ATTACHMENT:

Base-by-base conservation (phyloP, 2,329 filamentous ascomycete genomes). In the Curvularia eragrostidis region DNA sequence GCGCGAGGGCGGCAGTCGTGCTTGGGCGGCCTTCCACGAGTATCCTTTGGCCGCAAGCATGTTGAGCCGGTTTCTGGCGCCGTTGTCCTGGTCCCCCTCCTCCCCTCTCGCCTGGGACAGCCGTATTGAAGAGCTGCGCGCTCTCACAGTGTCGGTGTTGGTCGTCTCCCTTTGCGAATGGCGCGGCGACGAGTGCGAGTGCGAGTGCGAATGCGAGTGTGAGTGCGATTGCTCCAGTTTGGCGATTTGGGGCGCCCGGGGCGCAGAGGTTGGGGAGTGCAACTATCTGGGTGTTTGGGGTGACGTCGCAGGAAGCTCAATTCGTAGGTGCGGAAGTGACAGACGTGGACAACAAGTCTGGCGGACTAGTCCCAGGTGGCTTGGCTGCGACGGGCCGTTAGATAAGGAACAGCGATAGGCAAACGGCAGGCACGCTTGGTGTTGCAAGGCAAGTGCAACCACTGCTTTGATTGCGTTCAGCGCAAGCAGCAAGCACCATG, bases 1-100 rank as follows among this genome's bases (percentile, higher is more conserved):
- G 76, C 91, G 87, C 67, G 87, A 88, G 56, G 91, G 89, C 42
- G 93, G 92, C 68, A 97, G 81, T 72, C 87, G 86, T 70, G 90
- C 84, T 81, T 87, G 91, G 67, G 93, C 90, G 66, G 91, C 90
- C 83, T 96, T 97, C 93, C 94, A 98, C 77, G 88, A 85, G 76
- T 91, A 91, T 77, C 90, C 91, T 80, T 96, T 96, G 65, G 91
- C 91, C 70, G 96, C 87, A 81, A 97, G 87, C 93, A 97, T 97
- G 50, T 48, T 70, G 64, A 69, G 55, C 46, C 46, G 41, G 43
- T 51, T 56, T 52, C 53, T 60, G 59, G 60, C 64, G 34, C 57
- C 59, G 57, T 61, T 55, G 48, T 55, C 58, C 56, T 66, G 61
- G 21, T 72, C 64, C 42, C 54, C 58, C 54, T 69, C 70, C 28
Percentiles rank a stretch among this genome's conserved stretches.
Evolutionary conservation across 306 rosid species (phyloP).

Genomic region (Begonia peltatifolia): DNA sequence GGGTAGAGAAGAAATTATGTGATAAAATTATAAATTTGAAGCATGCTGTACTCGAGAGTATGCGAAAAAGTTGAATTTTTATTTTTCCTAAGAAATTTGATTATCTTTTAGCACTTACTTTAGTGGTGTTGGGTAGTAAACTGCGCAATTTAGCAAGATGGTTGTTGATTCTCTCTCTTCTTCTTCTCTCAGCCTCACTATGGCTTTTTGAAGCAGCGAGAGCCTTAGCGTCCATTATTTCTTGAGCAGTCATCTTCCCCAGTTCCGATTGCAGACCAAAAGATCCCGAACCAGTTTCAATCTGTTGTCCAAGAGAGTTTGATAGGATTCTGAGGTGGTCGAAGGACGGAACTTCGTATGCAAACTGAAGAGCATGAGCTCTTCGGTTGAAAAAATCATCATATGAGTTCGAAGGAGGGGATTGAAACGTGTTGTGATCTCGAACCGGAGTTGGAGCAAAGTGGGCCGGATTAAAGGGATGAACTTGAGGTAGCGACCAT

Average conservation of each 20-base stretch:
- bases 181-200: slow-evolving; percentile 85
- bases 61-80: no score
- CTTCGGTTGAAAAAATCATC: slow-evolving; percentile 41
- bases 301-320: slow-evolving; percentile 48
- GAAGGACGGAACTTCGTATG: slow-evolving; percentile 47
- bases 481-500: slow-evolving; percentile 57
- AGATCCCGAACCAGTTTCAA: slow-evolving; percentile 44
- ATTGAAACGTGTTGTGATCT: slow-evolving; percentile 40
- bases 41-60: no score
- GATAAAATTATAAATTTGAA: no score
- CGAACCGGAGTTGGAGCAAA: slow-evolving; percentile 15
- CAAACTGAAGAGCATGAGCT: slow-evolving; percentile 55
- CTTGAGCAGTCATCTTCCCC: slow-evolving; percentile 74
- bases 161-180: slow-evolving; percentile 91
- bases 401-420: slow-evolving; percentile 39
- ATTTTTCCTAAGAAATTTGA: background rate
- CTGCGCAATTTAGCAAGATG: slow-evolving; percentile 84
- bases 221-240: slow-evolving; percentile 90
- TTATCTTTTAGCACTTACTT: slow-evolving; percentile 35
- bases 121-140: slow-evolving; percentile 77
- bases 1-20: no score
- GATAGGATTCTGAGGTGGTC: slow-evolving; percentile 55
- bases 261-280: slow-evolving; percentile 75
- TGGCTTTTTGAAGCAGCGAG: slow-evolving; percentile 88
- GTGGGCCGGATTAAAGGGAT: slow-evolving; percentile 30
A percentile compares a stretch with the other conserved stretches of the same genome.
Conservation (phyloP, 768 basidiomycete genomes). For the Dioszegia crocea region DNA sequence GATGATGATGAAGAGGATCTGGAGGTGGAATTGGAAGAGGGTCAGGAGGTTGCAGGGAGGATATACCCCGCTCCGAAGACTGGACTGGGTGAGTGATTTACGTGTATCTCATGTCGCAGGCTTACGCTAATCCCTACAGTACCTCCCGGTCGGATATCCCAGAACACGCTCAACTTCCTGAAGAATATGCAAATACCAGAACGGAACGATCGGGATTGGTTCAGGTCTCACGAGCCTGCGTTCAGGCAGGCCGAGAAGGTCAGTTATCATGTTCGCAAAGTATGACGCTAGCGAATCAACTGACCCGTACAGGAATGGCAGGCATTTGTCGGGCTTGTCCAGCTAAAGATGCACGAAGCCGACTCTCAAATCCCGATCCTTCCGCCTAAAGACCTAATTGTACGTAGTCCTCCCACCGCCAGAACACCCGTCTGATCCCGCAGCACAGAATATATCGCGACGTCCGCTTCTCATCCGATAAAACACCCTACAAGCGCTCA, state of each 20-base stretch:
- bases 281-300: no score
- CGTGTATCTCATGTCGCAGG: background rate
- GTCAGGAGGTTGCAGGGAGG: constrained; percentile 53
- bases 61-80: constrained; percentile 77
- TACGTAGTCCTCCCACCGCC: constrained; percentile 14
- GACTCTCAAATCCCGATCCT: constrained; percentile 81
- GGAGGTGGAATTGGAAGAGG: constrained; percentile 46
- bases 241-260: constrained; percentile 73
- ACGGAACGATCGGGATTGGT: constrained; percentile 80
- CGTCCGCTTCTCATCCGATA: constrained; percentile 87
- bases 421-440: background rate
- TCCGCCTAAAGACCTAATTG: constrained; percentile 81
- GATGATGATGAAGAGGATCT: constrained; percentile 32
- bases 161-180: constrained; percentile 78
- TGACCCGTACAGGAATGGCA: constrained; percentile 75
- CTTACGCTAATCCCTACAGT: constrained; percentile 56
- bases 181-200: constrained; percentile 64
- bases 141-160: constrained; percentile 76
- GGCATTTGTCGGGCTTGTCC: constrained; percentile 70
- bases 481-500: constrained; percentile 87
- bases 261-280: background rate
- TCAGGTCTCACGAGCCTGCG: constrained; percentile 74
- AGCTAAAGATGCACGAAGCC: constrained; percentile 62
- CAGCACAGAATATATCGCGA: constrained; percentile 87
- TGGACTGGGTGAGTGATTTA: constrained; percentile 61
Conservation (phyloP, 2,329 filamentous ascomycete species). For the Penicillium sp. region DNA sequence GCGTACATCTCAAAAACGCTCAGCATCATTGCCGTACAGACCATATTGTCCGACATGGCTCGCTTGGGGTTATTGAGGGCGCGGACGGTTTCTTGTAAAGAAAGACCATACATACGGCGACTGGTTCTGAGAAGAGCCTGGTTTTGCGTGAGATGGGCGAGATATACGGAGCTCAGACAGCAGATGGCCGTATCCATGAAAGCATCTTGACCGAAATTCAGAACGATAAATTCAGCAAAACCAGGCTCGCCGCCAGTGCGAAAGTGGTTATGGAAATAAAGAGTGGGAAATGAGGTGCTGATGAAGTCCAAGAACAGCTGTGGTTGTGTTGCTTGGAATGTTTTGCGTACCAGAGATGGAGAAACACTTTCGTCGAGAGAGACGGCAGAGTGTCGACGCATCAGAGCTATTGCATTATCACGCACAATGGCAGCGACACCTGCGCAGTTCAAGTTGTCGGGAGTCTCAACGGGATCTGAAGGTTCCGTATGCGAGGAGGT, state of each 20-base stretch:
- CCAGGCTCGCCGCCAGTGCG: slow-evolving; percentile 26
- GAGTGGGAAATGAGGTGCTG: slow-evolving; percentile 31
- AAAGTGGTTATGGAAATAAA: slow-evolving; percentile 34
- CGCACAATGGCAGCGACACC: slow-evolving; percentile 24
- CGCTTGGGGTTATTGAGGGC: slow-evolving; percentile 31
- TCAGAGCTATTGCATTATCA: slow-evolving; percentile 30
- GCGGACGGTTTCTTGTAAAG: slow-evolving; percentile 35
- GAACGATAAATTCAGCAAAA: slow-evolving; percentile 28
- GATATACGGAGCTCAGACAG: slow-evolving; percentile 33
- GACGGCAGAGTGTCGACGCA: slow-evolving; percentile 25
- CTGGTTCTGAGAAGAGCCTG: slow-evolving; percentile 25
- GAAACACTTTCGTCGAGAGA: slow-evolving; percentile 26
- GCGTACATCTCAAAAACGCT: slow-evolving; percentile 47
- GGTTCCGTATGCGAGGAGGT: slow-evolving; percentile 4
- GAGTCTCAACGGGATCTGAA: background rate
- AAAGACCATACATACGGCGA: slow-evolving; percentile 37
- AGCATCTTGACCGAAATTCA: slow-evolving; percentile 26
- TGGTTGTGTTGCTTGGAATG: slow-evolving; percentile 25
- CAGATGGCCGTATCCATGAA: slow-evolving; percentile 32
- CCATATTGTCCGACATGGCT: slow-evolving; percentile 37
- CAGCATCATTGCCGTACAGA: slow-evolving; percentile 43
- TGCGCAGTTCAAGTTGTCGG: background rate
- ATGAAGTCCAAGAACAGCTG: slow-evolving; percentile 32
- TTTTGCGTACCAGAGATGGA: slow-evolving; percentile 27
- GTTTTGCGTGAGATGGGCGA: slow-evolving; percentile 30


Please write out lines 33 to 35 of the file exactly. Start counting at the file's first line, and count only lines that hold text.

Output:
- bases 221-240: slow-evolving; percentile 90
- TTATCTTTTAGCACTTACTT: slow-evolving; percentile 35
- bases 121-140: slow-evolving; percentile 77